Industry Headlines

Where Has Quality Gone?

Are auto part makers sacrificing quality to meet the stringent demands from automakers to lower component prices? The resounding answer seems to be yes.

According to John Henke, president of Planning Perspectives (Birmingham, MI), the automotive research firm that conducted the survey, "Suppliers are saying, 'We're not going to give them more quality if we're not going to be paid for it.'"

The survey of 261 suppliers suggests automakers are pushing suppliers for price cuts as the softening economy and stronger competition chip away at profits. Suppliers for Chrysler were hit hard when the company imposed an across-the-board 5% price cut in January, and the automaker wants to lower parts costs an additional 10% by 2003.

But Chrysler is not alone. Suppliers report that every OEM has demanded price reductions that can vary by 50% or more across commodity areas. For example, one OEM required an average price reduction in a commodity area of 3% while another wanted a 7.8% reduction. "This suggests that either there is either a complete lack of cohesive pricing strategy within the OEM, or that each OEM has implemented a rather sophisticated commodity pricing strategy. However, further investigation found the latter is not the case," says Henke.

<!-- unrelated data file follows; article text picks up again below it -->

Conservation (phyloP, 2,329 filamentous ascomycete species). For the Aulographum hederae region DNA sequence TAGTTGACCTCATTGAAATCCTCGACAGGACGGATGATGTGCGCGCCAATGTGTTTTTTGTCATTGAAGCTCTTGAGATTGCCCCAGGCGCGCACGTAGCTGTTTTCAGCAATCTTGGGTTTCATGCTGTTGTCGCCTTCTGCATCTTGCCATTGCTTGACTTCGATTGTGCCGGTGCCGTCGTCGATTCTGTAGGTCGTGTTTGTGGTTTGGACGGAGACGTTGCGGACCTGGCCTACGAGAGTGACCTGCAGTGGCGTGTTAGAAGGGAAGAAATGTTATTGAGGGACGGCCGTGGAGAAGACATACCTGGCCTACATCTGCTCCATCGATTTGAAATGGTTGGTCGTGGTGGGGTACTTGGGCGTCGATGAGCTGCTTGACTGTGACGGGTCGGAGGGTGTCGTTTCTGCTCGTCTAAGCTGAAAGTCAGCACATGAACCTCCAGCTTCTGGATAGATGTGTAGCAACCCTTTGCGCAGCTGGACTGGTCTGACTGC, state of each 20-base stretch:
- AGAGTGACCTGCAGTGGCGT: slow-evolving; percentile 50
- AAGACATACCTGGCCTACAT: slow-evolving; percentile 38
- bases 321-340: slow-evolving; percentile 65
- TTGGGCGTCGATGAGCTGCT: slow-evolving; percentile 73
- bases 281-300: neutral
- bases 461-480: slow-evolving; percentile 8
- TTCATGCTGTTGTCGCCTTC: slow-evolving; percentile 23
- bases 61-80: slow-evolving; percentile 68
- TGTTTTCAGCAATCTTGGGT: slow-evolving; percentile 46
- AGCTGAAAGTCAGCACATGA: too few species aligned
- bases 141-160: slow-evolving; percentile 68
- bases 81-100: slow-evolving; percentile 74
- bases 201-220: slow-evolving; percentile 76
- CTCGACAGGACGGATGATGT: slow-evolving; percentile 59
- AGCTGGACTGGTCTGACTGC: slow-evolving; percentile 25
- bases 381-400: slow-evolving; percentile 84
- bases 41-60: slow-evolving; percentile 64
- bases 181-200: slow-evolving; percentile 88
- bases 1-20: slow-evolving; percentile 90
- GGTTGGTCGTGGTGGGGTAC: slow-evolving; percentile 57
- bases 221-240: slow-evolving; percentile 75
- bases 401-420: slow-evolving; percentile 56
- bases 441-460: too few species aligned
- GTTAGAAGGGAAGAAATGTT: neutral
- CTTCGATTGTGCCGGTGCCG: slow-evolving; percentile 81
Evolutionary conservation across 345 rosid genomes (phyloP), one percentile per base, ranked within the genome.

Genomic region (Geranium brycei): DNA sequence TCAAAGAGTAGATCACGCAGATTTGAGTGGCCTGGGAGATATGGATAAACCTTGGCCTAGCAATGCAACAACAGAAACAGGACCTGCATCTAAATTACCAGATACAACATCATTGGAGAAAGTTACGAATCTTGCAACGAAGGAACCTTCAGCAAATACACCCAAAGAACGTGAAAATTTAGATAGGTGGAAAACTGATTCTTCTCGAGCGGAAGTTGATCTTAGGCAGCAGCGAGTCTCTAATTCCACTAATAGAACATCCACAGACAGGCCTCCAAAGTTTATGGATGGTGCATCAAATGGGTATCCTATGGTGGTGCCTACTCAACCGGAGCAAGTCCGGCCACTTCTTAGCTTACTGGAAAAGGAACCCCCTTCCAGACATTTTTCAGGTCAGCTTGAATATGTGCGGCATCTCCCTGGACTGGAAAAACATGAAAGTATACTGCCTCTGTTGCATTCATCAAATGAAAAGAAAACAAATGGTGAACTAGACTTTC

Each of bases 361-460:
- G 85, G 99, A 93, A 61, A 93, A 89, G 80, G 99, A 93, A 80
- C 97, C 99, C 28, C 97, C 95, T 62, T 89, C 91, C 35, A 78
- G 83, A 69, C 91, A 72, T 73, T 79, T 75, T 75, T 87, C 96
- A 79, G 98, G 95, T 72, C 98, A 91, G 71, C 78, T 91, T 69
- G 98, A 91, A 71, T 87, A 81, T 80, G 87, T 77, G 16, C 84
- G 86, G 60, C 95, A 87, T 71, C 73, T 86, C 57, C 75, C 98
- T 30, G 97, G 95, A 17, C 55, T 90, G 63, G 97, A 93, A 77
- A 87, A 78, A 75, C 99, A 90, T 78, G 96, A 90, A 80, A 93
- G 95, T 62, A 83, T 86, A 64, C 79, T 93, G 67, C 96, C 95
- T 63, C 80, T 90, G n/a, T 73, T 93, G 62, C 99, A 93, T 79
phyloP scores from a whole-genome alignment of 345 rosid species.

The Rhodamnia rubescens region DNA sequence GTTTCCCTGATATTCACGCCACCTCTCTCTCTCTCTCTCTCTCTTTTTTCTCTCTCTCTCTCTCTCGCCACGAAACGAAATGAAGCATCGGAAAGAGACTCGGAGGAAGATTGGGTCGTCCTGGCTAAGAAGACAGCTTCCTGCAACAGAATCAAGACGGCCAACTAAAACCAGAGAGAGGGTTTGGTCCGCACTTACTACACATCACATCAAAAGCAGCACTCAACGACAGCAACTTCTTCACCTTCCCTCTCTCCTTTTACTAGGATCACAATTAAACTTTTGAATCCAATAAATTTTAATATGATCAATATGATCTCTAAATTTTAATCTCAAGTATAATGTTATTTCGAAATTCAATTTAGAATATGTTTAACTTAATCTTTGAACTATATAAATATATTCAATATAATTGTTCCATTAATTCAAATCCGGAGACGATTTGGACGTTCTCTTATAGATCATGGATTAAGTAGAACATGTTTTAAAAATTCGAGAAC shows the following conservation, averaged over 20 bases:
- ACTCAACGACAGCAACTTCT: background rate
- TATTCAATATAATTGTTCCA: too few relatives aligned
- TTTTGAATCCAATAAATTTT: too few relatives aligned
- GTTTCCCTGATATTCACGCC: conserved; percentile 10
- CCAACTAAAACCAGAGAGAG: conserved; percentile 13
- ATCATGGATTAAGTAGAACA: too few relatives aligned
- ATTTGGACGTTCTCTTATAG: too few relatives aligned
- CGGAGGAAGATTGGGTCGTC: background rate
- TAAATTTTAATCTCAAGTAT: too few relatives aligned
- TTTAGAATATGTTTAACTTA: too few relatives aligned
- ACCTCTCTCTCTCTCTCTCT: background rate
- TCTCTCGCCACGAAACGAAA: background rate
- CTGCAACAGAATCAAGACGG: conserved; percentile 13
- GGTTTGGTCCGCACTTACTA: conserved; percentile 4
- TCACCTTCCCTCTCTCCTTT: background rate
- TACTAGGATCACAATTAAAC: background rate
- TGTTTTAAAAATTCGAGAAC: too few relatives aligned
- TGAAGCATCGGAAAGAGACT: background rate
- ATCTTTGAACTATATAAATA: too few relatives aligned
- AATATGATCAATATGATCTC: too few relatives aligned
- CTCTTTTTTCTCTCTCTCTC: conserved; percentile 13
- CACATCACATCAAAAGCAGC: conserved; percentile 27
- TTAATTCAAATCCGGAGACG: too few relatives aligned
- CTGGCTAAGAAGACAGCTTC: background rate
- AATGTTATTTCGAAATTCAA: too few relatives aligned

The study reveals that suppliers are responding differently to the price reduction demands of the manufacturer, depending on how much they give back to the OEM and the opportunity to make an acceptable return on the manufacturer's business. Many suppliers who gave higher price reductions or who felt they had a lower opportunity for making an acceptable return on the manufacturer's business, say they are maintaining or lowering the quality of their products to achieve mandated cost reductions.

Neil DeKoker, managing director of the Original Equipment Suppliers Association, says the report reflects the struggle suppliers face to remain competitive and profitable. "It isn't that suppliers are saying, 'We're not going to give you quality,'" he says. "Quality is a given to stay in business, but if you can provide a satisfaction level to meet minimum requirements, as opposed to doing the ultimate, chances are you're going to do just what you need to get by."

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